Not sure what program your talking about. From the 1/10th cost part I assume you were talking about the offers by Rockwell, Lockheed Martin, and McDonnell Douglas, to build fully reusable craft out of pocked, guaranteed to cost less then 1/10th the shuttle in per flight direct costs, with Shuttles full cargo and in orbit capacities. Which no one expressed a interest in bying/leasing/etc — and NASA freaked out and paid L/M a billion to stop trying to back door into through the X-33 project?

    > Finally, the proof of Falcon 9′s low cost is the reaction of its competitors to it. Everyone else
    > in the launch industry is now scrambling to find ways to reduce their launch costs and their prices. ..

    The Chinese mocking SpaceX’s pricing numbers, Arianne’s increasing their fees and asking for more gov support (lets not get started on gov price supported Adrianne). ULA given their bulk sale price, and consolidation on one launcher to reduce cost proposals were rejected by congress, and their market scale is declining – are raising costs–but that started before SpaceX.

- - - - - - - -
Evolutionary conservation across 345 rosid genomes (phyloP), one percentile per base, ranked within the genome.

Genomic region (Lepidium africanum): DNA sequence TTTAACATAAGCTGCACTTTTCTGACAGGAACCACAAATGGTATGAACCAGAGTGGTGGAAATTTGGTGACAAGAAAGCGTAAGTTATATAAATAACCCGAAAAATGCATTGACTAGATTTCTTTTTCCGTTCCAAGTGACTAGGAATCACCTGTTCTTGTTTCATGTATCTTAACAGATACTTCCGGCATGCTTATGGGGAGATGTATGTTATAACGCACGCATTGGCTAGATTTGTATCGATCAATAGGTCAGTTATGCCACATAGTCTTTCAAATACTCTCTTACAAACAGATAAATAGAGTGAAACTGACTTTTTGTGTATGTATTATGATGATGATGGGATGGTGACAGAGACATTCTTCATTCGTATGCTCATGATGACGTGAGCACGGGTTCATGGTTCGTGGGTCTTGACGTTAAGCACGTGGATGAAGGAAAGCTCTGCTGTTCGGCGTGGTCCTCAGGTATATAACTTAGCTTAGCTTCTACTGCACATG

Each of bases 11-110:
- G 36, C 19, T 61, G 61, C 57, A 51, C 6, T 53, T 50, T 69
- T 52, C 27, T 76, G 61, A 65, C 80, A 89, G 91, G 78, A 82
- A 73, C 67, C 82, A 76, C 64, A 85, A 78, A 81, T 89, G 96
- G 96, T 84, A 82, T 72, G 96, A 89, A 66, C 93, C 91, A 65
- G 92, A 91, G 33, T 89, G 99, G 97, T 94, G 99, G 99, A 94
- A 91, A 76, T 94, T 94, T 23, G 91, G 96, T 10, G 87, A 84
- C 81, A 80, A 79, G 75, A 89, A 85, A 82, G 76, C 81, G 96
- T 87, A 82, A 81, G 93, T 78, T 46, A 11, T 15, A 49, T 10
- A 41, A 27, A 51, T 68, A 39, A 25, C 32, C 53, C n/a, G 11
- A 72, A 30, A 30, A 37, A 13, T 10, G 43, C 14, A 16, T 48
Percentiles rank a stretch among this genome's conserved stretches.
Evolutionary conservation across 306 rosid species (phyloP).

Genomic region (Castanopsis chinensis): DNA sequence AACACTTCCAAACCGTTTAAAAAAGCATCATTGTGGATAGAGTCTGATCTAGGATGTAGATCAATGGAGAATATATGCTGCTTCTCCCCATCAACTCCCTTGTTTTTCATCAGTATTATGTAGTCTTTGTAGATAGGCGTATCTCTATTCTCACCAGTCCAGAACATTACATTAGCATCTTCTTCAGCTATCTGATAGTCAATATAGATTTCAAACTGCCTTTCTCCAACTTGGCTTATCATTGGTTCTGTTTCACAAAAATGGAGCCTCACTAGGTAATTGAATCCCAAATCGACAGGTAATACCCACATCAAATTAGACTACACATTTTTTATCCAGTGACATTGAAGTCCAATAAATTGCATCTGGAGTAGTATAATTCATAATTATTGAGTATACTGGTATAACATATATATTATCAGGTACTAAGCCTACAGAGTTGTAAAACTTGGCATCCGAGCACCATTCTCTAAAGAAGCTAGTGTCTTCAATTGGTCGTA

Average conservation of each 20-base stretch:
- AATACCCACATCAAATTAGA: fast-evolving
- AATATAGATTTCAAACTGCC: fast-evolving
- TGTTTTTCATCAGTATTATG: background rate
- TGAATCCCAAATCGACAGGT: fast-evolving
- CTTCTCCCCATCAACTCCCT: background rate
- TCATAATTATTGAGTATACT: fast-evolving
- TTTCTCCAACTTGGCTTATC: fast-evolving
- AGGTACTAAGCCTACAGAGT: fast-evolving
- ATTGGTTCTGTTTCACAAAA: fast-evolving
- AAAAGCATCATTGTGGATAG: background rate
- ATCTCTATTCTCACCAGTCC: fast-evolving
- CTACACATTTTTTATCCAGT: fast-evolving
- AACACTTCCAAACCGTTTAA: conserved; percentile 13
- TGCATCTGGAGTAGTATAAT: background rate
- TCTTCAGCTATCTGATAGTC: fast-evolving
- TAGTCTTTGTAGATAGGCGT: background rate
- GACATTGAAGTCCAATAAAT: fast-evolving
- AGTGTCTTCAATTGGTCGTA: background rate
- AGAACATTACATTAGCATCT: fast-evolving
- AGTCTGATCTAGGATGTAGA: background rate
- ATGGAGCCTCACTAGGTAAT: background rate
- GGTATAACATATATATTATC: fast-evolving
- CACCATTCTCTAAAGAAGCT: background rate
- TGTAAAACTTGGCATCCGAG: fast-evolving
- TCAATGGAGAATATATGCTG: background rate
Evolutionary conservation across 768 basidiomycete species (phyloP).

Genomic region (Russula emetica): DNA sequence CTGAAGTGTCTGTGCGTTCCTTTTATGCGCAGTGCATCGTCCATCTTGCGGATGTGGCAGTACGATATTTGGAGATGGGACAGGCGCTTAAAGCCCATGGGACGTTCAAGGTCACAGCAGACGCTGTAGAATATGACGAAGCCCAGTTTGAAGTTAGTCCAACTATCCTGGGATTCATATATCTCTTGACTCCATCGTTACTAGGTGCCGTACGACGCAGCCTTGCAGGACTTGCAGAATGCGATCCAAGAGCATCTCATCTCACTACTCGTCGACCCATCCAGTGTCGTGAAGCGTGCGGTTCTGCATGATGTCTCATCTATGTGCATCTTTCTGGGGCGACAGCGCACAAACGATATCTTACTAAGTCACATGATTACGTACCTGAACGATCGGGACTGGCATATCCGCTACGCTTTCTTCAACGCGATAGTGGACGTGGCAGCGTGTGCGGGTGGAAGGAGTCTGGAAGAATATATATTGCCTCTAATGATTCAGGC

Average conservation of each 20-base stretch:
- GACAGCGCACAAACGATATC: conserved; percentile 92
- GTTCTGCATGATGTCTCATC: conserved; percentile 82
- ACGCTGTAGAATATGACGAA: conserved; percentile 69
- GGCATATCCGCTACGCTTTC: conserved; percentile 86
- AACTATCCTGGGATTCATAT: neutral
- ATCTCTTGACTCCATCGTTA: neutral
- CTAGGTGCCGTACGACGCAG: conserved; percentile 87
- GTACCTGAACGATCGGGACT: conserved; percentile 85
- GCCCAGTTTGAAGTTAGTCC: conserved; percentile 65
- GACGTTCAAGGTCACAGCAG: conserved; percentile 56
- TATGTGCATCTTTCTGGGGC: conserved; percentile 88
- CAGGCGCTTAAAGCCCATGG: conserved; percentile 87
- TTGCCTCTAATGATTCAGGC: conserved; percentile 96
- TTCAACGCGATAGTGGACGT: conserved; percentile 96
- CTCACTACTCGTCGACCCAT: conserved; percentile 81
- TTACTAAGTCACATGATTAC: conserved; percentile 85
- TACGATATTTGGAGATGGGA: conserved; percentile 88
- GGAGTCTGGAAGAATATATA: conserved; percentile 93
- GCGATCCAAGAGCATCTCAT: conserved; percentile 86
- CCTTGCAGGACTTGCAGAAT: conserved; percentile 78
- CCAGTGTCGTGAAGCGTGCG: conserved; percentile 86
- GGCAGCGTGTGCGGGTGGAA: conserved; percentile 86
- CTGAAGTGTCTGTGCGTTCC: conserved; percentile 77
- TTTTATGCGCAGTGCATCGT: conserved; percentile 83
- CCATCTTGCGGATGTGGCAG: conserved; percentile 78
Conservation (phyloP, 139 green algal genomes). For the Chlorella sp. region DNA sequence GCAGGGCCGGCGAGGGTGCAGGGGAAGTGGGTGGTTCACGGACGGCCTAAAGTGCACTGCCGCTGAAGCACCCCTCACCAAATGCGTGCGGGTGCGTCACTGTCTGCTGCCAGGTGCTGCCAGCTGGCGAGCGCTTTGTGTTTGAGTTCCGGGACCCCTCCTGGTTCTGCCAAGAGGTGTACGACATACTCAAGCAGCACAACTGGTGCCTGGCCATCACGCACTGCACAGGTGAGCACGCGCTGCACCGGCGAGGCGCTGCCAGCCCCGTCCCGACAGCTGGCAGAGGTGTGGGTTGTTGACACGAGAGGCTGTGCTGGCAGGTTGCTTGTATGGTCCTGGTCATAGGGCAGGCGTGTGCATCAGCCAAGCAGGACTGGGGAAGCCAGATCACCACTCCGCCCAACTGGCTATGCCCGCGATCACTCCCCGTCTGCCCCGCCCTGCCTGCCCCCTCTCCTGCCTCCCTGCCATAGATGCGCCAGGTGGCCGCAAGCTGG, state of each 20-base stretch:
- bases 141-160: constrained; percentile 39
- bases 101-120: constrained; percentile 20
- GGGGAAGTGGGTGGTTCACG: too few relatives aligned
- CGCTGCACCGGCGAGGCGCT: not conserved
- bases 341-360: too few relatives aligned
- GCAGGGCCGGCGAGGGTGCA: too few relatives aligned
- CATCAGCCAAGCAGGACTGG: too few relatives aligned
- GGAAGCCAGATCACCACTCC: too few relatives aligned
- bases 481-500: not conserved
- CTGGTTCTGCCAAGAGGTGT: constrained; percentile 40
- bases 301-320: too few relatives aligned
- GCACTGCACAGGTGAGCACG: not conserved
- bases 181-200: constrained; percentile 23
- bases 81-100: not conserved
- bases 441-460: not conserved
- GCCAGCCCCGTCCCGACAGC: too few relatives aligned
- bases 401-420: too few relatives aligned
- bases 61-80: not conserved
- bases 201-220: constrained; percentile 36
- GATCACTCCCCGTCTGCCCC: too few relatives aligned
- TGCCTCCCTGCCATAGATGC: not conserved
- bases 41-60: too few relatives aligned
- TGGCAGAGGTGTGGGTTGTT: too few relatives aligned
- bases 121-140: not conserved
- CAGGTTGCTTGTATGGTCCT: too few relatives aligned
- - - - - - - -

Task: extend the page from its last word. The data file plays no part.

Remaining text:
So exactly who are those competitors scrambling to compete with lower SpaceX costs? And while were at it .. are those the real costs? No one I know or industry analyst article I’ve seen) can explain how Musk can cover the man hours he lists etc on his stated prices? Perhaps its because like on COTS, his stated prices are a fraction of the total costs to the customer. Or perhaps like Teesla, he sells at a loss and making it up on gov kickbacks (like carbon credits for electric cars)?

  • Kelly Starks

    >> Folks being offered dated stuff